Strategy & War
Myth and legendAge of Mythology puts you in charge of three basic civilizations: the Greeks, the Egyptians and the Norse. As with other similar games, the underlying aim is generally to build up and advance your settlements and troops, and do battle with opposing forces (though the goals in any particular game can vary quite widely). As time goes by and your prosperity increases you will be able to progress through ages, upgrade your buildings, create new structures, train new kinds of troops and generally have a more interesting time.
So the game doesn't make any major departures in terms of the basics of RTS gameplay, and anyone who has played Age of Empires should know what to do right away. As usual, it's necessary to accumulate resources in order to build structures and generate troops. It's common in RTS games for those resources to be food, gold, wood and ore; Age of Mythology, however, abandons the gathering of ore in order to accommodate a new resource type, divine favour. Being based in mythology, the game places a lot of emphasis on the divinities of the three cultures it represents, and by building temples and performing actions in reverence to your chosen gods, you acquire favour which is essential for generating mythical troops and building some of the more interesting structures.
Age of Mythology features a three-level approach to troop generation. All the common ground troops are there, of course, and in significant variety: you'll find the expected range of infantry units, archers, cavalry, scouts and peasants that you'd expect, each available in multiple variations and with upgrades available. But on top of all those, you've also got access to heroes and mythical creatures in the game. Regular troops generally have a tough time fighting the mythical creatures, which is where the heroes come in: they're very effective for dispatching the myth units, which you'll encounter in smaller numbers because they're much more expensive to generate than normal troops. But heroes are more precious still than the myth units, and come in limited numbers, so you'll need plenty of regular troops to protect them.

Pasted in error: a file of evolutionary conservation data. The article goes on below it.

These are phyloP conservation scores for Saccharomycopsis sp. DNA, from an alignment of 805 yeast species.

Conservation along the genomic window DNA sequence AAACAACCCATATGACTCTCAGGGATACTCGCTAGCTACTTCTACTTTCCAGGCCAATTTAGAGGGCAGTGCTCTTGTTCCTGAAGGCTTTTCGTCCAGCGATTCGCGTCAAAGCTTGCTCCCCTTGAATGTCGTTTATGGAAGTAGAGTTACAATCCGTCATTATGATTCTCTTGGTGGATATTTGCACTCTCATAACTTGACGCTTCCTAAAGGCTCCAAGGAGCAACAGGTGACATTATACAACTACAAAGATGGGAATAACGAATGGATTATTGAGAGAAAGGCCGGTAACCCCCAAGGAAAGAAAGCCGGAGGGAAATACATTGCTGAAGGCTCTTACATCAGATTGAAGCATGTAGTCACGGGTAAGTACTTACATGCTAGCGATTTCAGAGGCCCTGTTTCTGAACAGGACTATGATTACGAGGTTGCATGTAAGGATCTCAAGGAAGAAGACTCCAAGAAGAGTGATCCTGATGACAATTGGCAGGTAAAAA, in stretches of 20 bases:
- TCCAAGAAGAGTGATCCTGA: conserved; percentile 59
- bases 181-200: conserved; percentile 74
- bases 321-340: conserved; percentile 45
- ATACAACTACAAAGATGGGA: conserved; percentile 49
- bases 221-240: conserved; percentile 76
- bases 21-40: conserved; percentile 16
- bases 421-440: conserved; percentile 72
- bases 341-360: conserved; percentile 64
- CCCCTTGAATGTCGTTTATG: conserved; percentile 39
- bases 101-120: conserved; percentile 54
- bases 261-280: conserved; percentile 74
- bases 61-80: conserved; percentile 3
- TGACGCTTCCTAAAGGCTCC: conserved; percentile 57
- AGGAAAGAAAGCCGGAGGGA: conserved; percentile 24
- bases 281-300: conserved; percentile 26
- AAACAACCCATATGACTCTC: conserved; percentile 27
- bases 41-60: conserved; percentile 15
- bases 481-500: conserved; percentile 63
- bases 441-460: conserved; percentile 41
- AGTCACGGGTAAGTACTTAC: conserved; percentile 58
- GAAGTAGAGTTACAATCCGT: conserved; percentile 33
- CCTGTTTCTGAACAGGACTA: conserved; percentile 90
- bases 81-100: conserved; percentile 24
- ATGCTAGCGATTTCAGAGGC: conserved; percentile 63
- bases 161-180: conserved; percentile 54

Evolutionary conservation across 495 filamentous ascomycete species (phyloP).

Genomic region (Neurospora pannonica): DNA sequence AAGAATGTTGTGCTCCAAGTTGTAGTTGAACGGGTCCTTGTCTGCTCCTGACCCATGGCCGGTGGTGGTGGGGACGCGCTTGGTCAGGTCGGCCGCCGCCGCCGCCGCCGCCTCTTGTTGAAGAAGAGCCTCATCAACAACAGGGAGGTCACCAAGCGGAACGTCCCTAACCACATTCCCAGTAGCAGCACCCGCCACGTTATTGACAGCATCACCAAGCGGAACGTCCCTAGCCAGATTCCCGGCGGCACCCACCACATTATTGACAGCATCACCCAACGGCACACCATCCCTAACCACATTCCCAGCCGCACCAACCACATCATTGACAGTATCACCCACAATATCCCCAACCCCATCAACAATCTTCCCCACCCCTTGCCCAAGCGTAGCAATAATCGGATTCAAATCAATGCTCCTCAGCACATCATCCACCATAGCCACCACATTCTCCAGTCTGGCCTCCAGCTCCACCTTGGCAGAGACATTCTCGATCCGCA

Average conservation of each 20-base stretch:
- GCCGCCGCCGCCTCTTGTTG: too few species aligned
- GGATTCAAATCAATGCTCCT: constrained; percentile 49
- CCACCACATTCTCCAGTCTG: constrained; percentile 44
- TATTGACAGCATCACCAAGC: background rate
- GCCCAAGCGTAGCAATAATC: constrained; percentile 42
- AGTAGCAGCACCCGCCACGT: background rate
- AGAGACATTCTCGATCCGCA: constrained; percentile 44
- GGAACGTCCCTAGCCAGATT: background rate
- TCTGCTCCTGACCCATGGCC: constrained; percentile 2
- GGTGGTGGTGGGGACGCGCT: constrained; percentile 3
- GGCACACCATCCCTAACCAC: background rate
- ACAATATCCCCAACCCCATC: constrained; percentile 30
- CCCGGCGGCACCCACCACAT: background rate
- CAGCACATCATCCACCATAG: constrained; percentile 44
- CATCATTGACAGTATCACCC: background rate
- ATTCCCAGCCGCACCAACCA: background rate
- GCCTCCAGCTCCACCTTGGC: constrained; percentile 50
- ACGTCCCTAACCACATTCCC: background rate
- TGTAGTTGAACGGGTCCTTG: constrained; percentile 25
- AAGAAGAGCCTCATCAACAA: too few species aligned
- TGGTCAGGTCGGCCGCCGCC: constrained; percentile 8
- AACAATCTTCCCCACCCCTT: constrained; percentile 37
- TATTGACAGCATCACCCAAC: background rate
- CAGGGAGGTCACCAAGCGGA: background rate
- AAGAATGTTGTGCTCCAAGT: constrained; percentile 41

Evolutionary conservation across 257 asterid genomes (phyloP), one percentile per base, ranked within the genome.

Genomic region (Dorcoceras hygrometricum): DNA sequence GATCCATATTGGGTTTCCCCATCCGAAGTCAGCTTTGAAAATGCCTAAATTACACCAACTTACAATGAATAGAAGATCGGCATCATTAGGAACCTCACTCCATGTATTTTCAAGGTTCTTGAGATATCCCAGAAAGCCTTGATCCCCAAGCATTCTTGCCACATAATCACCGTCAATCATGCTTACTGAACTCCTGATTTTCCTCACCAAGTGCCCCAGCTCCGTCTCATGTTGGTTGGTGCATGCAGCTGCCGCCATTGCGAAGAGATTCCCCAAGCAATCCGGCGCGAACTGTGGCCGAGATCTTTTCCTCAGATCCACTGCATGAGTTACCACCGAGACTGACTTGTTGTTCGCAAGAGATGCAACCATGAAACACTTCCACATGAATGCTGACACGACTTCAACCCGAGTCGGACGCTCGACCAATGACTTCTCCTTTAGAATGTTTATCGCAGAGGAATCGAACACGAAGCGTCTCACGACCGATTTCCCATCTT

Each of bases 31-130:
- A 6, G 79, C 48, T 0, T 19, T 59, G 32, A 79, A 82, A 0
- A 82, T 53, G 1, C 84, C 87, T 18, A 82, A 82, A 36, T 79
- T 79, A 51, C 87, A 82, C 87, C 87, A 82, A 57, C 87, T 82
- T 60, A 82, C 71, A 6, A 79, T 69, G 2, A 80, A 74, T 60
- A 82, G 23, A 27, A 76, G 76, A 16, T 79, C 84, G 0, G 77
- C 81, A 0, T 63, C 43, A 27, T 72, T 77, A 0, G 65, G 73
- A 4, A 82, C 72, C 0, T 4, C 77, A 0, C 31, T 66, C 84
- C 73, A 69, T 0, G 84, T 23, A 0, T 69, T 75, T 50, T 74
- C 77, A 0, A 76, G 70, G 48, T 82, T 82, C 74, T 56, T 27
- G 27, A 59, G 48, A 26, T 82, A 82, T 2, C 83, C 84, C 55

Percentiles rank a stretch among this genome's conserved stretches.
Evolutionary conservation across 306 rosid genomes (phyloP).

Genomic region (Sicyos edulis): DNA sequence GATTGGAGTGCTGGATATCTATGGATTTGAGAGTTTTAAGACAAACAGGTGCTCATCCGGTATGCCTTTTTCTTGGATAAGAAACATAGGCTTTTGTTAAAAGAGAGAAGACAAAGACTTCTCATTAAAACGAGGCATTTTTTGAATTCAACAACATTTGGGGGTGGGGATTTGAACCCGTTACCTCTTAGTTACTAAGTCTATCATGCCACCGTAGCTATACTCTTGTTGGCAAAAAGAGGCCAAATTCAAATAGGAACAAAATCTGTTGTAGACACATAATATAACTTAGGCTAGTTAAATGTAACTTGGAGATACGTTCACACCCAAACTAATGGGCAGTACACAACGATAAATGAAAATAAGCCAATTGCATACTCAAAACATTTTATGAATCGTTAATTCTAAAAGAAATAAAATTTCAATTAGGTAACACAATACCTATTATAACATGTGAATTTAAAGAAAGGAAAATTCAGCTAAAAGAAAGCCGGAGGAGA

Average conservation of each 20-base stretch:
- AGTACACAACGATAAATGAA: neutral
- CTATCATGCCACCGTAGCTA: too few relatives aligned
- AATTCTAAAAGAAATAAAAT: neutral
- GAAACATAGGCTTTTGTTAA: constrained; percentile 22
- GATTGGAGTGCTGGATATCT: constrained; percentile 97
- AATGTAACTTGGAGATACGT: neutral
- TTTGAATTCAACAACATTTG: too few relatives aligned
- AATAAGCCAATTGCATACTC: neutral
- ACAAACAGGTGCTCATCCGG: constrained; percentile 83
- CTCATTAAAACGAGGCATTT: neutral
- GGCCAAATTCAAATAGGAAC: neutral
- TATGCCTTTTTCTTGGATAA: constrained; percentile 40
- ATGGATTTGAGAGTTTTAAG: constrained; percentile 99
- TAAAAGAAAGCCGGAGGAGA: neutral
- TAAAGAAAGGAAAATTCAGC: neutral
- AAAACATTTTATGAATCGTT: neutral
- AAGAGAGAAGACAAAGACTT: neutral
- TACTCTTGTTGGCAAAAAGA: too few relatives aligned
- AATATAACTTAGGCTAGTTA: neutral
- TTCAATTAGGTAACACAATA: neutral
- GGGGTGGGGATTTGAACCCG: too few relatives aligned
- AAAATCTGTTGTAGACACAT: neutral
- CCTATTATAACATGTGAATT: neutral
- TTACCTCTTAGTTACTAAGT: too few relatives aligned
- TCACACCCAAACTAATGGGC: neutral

Exactly what myth units are available to you depends entirely on your choice of deity, which is why the concept of mythology is so important and well integrated in the game. Each culture, Greek, Egyptian and Norse, has three primary deities and will start off by worshipping one of them. Then, there are additionally nine minor deities per culture, and each time you advance an age, you will be offered a choice between two out of the three possible minor deities for that age: your choice of primary deity will determine which minor ones are available. You will be strictly limited to one primary and three minor deities to follow, though, as there are only four ages in the game (Archaic, Classical, Heroic and Mythical).
Whichever gods you choose, each will provide his or her own set of benefits to your culture, in three ways: certain of your regular troops may be enhanced by your choice of god; the god will determine which myth units are available; and the gods also provide special powers which you can use just once in any game. These are very varied and may be useful in battle or in resource production. For instance, the Egyptian god Ra has a special power of Rain, which makes all villagers gather food faster. The Greek goddess Hera has a Lightning Storm power which produces a devastating attack over your enemies within a certain area of the map.
Each god and associated myth units will have a profound influence on how the game plays, though, and since each troop type has its own set of advantages and disadvantages against opposing targets, the great variety makes for a very subtle set of game influences which you will need to be aware of in order to become an expert player.